SMB & Security: Finally, they believe! (Part Two)

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SMB & Security: Finally, they believe! (Part Two)


Part II

We recently spoke with Jeff Sumner, president of Tech Guides. Tech Guides is a 19-year-old MSP and IT consulting company located in Media, PA, and a proponent of the RapidFire Tools network assessment tools. The company offers managed services, security consulting, and digital media services such as digital signage and web sites. Sumner and his team swear by network assessment reporting and the Network Detective solutions—especially the Security and HIPAA Compliance modules, and the Detector insider threat detection appliance.

Here’s Part II of his comments on how he leverages network assessments to help increase business in the area of security offerings, and how such documentation helps him justify implementing the type of security solutions he knows his clients need and deserve.

How have network assessments changed your clients’ attitudes toward security?

Let’s face it, as MSPs, we’ve been beating the drum for years on the crucial nature of security. In the past, many businesses didn’t take that to heart and were willing gamble a bit on the side of danger. We’re finally coming to a place where companies are more mindful of the threats they’re facing, due in part to highly publicized breaches. Having an assessment done of their own network hammers home that point. Finally, small businesses are starting to believe us.

This strategy is most effective if assessments are delivered on a quarterly basis, detecting patterns that manifest over time. At that point, the customers say, OkayI see the proof. I should have believed you before, but I believe you now.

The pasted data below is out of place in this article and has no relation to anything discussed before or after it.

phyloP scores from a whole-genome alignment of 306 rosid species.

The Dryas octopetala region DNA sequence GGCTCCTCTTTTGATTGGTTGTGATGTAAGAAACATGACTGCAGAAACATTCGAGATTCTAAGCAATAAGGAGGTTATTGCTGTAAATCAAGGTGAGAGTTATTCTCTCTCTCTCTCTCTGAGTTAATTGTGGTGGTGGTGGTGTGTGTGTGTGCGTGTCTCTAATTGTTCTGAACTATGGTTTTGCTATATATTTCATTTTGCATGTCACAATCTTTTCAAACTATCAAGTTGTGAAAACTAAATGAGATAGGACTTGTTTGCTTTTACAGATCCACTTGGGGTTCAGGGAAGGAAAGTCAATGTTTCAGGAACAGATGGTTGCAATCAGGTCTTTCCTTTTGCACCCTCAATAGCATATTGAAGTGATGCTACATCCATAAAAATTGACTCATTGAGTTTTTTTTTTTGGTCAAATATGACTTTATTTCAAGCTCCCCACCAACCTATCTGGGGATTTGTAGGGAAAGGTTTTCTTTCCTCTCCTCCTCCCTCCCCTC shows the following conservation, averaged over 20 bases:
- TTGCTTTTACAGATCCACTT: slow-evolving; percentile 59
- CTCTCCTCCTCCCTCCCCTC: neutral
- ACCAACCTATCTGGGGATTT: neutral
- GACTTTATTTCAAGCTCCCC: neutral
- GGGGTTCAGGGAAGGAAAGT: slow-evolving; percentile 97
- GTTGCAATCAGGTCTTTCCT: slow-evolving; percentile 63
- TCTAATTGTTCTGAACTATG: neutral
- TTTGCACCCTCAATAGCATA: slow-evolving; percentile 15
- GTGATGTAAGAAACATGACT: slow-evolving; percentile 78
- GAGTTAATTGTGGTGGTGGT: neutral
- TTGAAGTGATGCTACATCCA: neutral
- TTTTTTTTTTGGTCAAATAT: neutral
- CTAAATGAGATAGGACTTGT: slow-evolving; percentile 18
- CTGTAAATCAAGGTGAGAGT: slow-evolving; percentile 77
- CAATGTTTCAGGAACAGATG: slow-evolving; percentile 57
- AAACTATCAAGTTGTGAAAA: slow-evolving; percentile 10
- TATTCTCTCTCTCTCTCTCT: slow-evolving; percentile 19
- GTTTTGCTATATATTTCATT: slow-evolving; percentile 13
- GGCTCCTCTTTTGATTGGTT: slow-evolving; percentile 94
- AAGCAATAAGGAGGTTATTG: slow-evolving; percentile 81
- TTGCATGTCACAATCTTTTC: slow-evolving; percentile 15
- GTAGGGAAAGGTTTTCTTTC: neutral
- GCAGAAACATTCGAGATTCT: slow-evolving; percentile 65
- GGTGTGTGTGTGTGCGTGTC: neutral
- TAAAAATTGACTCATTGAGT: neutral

What kind of financial impact does this have on your MSP practice?

A security consulting project can bring in anywhere from $10,000, $15,000, even $20,000 in revenues, depending on the scope. Typically, we’ll start off with a CEO or CIO who’s looking to discuss best practices. We’ll provide a security assessment, which almost always reveals significant shortfalls in the customer’s security, and that leads to work.

For example, we went into a company in the insurance industry. They had two locations and about 100 seats. An assessment showed the that client had rogue wireless activity on their network. They had no idea what was going on in the back corners of their offices. That generated a conversation on how to secure their access points and firewalls. We recommended remote tools that could be managed via the desktop to keep a better handle on network activities. This evolved into a comprehensive upgrade, which they sorely needed, in addition to a HIPAA assessment.

That was a $15,000 project, which we finished in about a month. We’re now set to conduct quarterly reviews for a smaller fee, building on what we’ve established. The ultimate goal with this and every client is to implement regular quarterly assessments. We advise clients from the outset that assessments, and long-term initiatives such as HIPAA compliance, are not a “once-and-done” activity. They’re an ongoing procedure.

What advice do you have for MSPs?

Don’t be afraid to introduce new services to your clients, and to ask for compensation. A valuable MSP must always bring new tools to the table. No client should expect their network, and your services, to remain static. The cost to maintain a network has been rising as security gets more complicated and external threats become more nefarious. So it’s reasonable to ask clients to pay for those costs.